- 1 lb Morningstar Beef Crumbles [A1] or any alternative to ground beef, perhaps try lentils
- 1 medium onion, diced
- 10 oz whole baby bella mushrooms, sliced
- 4 to 6 cloves of garlic, minced
- 2 15 oz cans of diced tomatoes (undrained)
- 6 oz can of tomato paste
- 1 tablespoon dried oregano
- 1 tablespoon dried basil
- 1 teaspoon dried thyme
- 1 teaspoon kosher salt
- 1/2 teaspoon ground black pepper
- 1/4 cup fresh parsley (plus more for garnish)
Preheat your oven to 375 F. Spray two baking sheets with nonstick spray or line with parchment paper. Set aside.
Brush both sides of eggplant with olive oil and bake until eggplant slices are tender and beginning to brown. Place eggplant pieces on prepared baking sheets in single layer and brush them on both sides. This should take around 5 minutes preside. Once cooked allow eggplant to cool while you prepare the sauce.
In a large sauce pan on medium heat, add olive oil then onion, garlic, and mushrooms. Stir frequently, allow onions and mushrooms to brown and cook for about 5 to 10 minutes. Add in your ground beef alternative and heat all the way through. Add your diced tomatoes with juice, tomato paste, oregano, basil, salt, pepper, and parsley. Bring to a simmer for about 10 minutes stirring frequently.
Spread 1/3 of the ‘meat’ sauce in the bottom of a 9x13 inch glass pan. Layer slices of eggplant on top of the sauce. Spread another third of sauce on top of the eggplant slices. Stack a second layer of eggplant slices directly on top of the first layer. Add remaining sauce on top.
Bake eggplant lasagna until heated through, about 20 to 30 minutes if freshly made. Serve hot topped with fresh parsley or basil.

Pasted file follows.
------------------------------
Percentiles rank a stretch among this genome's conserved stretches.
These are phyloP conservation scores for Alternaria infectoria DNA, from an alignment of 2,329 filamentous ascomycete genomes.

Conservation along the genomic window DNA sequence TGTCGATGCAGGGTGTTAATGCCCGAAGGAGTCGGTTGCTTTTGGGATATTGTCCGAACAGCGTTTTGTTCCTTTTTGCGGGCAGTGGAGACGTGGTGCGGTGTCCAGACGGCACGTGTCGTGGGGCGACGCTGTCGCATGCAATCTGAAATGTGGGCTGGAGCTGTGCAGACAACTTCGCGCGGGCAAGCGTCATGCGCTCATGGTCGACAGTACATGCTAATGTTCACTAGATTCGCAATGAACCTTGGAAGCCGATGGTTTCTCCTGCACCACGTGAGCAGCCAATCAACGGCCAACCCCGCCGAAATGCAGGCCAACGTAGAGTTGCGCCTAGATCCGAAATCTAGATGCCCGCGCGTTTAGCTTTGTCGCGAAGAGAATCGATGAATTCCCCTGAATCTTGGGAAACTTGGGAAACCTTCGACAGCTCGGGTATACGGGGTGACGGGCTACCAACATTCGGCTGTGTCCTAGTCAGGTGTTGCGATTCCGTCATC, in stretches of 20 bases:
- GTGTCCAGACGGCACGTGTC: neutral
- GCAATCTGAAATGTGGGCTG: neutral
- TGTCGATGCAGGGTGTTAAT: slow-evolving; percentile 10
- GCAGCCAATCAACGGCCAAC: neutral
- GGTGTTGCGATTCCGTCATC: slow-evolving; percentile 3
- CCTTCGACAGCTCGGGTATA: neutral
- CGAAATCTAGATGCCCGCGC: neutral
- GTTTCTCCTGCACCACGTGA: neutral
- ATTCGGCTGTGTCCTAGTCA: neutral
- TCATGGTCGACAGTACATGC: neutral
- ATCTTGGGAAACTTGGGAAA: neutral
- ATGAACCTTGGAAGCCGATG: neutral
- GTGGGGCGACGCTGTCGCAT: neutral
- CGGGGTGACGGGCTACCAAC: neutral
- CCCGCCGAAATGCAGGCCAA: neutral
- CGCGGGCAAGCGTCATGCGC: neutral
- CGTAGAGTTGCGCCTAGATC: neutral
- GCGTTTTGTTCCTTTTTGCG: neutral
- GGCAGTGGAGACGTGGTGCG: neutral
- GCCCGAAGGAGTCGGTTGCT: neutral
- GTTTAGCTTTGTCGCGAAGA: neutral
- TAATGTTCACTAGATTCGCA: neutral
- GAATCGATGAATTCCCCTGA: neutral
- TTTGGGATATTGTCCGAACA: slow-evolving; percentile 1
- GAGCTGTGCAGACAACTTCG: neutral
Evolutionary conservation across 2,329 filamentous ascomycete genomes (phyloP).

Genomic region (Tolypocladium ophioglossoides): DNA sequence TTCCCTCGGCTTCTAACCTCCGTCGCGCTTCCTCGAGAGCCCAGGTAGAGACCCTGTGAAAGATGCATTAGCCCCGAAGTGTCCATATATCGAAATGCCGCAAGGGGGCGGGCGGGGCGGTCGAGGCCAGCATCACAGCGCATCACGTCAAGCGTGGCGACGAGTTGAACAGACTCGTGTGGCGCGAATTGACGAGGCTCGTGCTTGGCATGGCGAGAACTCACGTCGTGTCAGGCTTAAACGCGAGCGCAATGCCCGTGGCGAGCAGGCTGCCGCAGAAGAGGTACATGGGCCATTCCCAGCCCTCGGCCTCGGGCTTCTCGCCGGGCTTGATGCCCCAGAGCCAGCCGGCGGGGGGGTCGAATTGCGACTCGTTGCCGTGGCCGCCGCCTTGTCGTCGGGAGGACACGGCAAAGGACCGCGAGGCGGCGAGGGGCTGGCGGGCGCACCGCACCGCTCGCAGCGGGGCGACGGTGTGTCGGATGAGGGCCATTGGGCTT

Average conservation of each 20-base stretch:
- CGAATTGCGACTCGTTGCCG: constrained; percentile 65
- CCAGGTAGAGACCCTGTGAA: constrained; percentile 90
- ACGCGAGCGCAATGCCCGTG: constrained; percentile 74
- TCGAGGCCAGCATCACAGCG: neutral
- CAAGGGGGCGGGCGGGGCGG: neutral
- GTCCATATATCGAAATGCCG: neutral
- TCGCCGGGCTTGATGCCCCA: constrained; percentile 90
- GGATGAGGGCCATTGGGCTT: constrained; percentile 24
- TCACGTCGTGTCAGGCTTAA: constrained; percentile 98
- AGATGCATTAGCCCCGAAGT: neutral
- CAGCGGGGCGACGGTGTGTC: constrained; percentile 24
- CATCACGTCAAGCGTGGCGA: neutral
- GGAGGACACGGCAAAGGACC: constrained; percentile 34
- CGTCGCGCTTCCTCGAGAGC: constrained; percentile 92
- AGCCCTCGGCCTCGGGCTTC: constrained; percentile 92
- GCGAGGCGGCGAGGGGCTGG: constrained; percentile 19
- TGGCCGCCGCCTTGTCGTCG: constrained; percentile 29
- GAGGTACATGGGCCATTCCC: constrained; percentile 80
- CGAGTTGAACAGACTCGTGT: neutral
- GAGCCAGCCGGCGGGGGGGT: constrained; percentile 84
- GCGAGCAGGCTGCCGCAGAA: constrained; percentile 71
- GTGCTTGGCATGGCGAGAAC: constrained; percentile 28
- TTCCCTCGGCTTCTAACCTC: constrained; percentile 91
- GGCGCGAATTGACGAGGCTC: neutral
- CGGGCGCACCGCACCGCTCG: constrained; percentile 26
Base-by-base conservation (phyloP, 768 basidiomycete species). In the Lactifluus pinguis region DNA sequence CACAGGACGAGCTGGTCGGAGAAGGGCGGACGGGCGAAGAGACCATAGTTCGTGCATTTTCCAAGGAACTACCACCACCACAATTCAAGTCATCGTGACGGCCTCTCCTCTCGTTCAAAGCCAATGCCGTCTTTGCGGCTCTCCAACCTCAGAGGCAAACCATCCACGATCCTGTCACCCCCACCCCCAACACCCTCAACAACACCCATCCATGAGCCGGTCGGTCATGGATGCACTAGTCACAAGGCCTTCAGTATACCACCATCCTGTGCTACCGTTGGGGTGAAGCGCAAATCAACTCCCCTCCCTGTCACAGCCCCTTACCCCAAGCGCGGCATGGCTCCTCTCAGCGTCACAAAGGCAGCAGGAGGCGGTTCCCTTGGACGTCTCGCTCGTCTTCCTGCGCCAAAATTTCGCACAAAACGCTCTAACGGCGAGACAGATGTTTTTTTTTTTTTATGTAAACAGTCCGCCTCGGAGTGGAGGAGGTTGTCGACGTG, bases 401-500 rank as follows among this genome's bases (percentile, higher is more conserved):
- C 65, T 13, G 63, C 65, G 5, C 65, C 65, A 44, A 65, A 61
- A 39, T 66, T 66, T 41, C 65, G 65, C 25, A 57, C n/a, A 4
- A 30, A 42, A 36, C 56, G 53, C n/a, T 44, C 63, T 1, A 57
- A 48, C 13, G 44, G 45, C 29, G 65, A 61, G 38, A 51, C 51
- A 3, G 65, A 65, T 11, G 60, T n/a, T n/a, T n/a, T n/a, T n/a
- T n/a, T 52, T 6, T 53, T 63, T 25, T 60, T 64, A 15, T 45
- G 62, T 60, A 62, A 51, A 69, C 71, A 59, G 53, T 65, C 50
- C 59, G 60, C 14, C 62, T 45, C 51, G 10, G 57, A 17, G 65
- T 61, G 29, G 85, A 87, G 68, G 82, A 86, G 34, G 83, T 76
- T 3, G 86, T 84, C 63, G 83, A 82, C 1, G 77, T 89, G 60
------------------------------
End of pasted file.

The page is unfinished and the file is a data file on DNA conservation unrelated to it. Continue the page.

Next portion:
Recipe serves about 8 people.
Nutritional Information per serving: 209 calories, 15 g carbohydrates, 11 grams fat, 15 grams protein
|Calories from Fat||99|
|% Daily Value *|
|Fat 11 g||17%|
|Carbohydrates 15 g||5%|
|Protein 15 g||30%|
|* The Percent Daily Values are based on a 2,000 calorie diet, so your values may change depending on your calorie needs. The values here may not be 100% accurate because the recipes have not been professionally evaluated nor have they been evaluated by the U.S. FDA.|
Tofu & Green Bean Stir-Fry
- 1/2 cup water, divided
- 1/4 cup reduced-sodium soy sauce
- 1 tablespoon tomato paste
- 2 teaspoons balsamic vinegar
- 2 teaspoons sugar
- 1/4-1/2 teaspoon crushed red pepper, or to taste
- 1 teaspoon plus 2 tablespoons cornstarch, divided
- 1 14-ounce package extra-firm tofu, drained
- 2 tablespoons canola oil, divided
- 4 cups green beans, trimmed and cut in half
- 4 cloves garlic, minced
- 2 teaspoons minced fresh ginger
Whisk ¼ cup water, soy sauce, tomato paste, vinegar, sugar, crushed red pepper with the 1 teaspoon cornstarch in a small bowl. Set this aside. Cut tofu into equally sized cubes and pat dry. Toss the tofu in a bowl with the remaining 2 tablespoons cornstarch and mix to coat evenly.
Heat 1 tablespoon of oil in a wok or a large skillet over a medium to high heat. Add the tofu and let cook undisturbed for 2 minutes. Gently turn and stir, then continue cooking, stirring occasionally, until lightly browned and crispy. This should take about 3 minutes then transfer to a plate.
Reduce heat to medium and add 1 tablespoon of oil to the pan. Add green beans, garlic and ginger; let cook, stirring constantly, for about 1 minute. Add ¼ cup water, cover and cook until the beans are crisp-tender, 2 to 4 minutes. Pour in the soy sauce mixture over the green beans. Cook, stirring, until thickened. Add the tofu and cook, stirring, until heated through.
Nutritional Information per serving: 218 calories; 11 g fat ( 1 g sat , 6 g mono ); 0 mg cholesterol; 20 g carbohydrates; 2 g added sugars; 12 g protein; 5 g fiber; 672 mg sodium; 364 mg potassium.
Recipe serves about 8 people.